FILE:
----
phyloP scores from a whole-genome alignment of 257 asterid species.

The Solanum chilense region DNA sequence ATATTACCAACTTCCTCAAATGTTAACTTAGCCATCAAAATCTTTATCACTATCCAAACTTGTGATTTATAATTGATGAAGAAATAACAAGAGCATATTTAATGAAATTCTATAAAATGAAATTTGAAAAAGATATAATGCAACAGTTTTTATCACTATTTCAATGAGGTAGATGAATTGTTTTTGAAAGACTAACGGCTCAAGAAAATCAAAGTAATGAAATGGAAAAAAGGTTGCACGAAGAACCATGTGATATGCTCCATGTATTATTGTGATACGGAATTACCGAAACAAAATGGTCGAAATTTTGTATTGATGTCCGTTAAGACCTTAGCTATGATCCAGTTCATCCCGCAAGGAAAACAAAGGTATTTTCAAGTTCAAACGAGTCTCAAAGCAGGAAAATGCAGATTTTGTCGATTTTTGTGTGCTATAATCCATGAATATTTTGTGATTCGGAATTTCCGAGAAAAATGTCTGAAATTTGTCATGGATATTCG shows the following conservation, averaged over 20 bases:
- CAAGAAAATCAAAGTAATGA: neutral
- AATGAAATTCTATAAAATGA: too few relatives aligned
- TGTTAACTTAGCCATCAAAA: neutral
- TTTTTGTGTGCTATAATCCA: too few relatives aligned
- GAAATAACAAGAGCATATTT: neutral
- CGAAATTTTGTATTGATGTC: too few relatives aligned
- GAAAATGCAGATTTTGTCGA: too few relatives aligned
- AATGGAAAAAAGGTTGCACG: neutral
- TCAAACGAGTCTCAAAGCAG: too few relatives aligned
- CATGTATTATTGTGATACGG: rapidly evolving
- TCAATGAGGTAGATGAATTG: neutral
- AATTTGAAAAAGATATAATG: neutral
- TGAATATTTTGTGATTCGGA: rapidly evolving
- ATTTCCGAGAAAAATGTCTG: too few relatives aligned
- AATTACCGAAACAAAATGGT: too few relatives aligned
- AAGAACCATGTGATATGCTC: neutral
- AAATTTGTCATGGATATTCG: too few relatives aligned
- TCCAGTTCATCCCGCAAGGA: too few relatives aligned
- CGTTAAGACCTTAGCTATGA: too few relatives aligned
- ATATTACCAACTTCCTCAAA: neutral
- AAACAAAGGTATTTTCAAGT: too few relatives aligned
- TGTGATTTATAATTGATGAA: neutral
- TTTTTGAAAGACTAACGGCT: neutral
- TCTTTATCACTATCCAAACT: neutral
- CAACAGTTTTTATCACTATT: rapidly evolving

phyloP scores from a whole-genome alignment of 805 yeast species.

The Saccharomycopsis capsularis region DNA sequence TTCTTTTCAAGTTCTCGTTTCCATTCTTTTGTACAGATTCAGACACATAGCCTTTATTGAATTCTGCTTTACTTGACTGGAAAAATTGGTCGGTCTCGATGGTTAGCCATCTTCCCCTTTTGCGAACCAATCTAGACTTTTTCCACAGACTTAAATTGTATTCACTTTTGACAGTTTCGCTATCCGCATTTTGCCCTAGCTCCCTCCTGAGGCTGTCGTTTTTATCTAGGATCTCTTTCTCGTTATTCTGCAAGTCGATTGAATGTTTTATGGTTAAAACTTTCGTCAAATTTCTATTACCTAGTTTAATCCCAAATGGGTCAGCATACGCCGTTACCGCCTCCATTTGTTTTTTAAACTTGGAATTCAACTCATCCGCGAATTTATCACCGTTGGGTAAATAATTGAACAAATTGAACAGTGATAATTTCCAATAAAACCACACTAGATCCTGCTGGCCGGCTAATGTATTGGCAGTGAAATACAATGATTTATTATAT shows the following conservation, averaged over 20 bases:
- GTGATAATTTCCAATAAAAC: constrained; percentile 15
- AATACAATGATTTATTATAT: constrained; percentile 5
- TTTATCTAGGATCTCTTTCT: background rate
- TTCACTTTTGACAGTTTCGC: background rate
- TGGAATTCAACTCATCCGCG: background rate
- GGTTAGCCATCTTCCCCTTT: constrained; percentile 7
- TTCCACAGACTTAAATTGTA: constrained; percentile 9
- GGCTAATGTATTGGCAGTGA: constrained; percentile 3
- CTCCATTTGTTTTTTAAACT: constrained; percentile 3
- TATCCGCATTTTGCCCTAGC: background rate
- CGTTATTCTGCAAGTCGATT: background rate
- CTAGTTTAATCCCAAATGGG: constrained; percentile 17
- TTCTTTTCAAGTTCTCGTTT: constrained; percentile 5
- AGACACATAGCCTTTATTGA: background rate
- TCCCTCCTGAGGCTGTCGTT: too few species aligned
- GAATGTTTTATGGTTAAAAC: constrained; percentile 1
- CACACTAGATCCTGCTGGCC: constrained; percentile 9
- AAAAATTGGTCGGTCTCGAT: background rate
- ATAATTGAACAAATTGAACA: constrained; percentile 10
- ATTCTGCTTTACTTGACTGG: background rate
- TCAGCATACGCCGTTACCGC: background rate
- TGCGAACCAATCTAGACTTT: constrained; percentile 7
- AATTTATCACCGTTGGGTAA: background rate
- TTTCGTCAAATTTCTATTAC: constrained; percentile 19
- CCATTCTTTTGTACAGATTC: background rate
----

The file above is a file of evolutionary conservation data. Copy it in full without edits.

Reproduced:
phyloP scores from a whole-genome alignment of 257 asterid species.

The Solanum chilense region DNA sequence ATATTACCAACTTCCTCAAATGTTAACTTAGCCATCAAAATCTTTATCACTATCCAAACTTGTGATTTATAATTGATGAAGAAATAACAAGAGCATATTTAATGAAATTCTATAAAATGAAATTTGAAAAAGATATAATGCAACAGTTTTTATCACTATTTCAATGAGGTAGATGAATTGTTTTTGAAAGACTAACGGCTCAAGAAAATCAAAGTAATGAAATGGAAAAAAGGTTGCACGAAGAACCATGTGATATGCTCCATGTATTATTGTGATACGGAATTACCGAAACAAAATGGTCGAAATTTTGTATTGATGTCCGTTAAGACCTTAGCTATGATCCAGTTCATCCCGCAAGGAAAACAAAGGTATTTTCAAGTTCAAACGAGTCTCAAAGCAGGAAAATGCAGATTTTGTCGATTTTTGTGTGCTATAATCCATGAATATTTTGTGATTCGGAATTTCCGAGAAAAATGTCTGAAATTTGTCATGGATATTCG shows the following conservation, averaged over 20 bases:
- CAAGAAAATCAAAGTAATGA: neutral
- AATGAAATTCTATAAAATGA: too few relatives aligned
- TGTTAACTTAGCCATCAAAA: neutral
- TTTTTGTGTGCTATAATCCA: too few relatives aligned
- GAAATAACAAGAGCATATTT: neutral
- CGAAATTTTGTATTGATGTC: too few relatives aligned
- GAAAATGCAGATTTTGTCGA: too few relatives aligned
- AATGGAAAAAAGGTTGCACG: neutral
- TCAAACGAGTCTCAAAGCAG: too few relatives aligned
- CATGTATTATTGTGATACGG: rapidly evolving
- TCAATGAGGTAGATGAATTG: neutral
- AATTTGAAAAAGATATAATG: neutral
- TGAATATTTTGTGATTCGGA: rapidly evolving
- ATTTCCGAGAAAAATGTCTG: too few relatives aligned
- AATTACCGAAACAAAATGGT: too few relatives aligned
- AAGAACCATGTGATATGCTC: neutral
- AAATTTGTCATGGATATTCG: too few relatives aligned
- TCCAGTTCATCCCGCAAGGA: too few relatives aligned
- CGTTAAGACCTTAGCTATGA: too few relatives aligned
- ATATTACCAACTTCCTCAAA: neutral
- AAACAAAGGTATTTTCAAGT: too few relatives aligned
- TGTGATTTATAATTGATGAA: neutral
- TTTTTGAAAGACTAACGGCT: neutral
- TCTTTATCACTATCCAAACT: neutral
- CAACAGTTTTTATCACTATT: rapidly evolving

phyloP scores from a whole-genome alignment of 805 yeast species.

The Saccharomycopsis capsularis region DNA sequence TTCTTTTCAAGTTCTCGTTTCCATTCTTTTGTACAGATTCAGACACATAGCCTTTATTGAATTCTGCTTTACTTGACTGGAAAAATTGGTCGGTCTCGATGGTTAGCCATCTTCCCCTTTTGCGAACCAATCTAGACTTTTTCCACAGACTTAAATTGTATTCACTTTTGACAGTTTCGCTATCCGCATTTTGCCCTAGCTCCCTCCTGAGGCTGTCGTTTTTATCTAGGATCTCTTTCTCGTTATTCTGCAAGTCGATTGAATGTTTTATGGTTAAAACTTTCGTCAAATTTCTATTACCTAGTTTAATCCCAAATGGGTCAGCATACGCCGTTACCGCCTCCATTTGTTTTTTAAACTTGGAATTCAACTCATCCGCGAATTTATCACCGTTGGGTAAATAATTGAACAAATTGAACAGTGATAATTTCCAATAAAACCACACTAGATCCTGCTGGCCGGCTAATGTATTGGCAGTGAAATACAATGATTTATTATAT shows the following conservation, averaged over 20 bases:
- GTGATAATTTCCAATAAAAC: constrained; percentile 15
- AATACAATGATTTATTATAT: constrained; percentile 5
- TTTATCTAGGATCTCTTTCT: background rate
- TTCACTTTTGACAGTTTCGC: background rate
- TGGAATTCAACTCATCCGCG: background rate
- GGTTAGCCATCTTCCCCTTT: constrained; percentile 7
- TTCCACAGACTTAAATTGTA: constrained; percentile 9
- GGCTAATGTATTGGCAGTGA: constrained; percentile 3
- CTCCATTTGTTTTTTAAACT: constrained; percentile 3
- TATCCGCATTTTGCCCTAGC: background rate
- CGTTATTCTGCAAGTCGATT: background rate
- CTAGTTTAATCCCAAATGGG: constrained; percentile 17
- TTCTTTTCAAGTTCTCGTTT: constrained; percentile 5
- AGACACATAGCCTTTATTGA: background rate
- TCCCTCCTGAGGCTGTCGTT: too few species aligned
- GAATGTTTTATGGTTAAAAC: constrained; percentile 1
- CACACTAGATCCTGCTGGCC: constrained; percentile 9
- AAAAATTGGTCGGTCTCGAT: background rate
- ATAATTGAACAAATTGAACA: constrained; percentile 10
- ATTCTGCTTTACTTGACTGG: background rate
- TCAGCATACGCCGTTACCGC: background rate
- TGCGAACCAATCTAGACTTT: constrained; percentile 7
- AATTTATCACCGTTGGGTAA: background rate
- TTTCGTCAAATTTCTATTAC: constrained; percentile 19
- CCATTCTTTTGTACAGATTC: background rate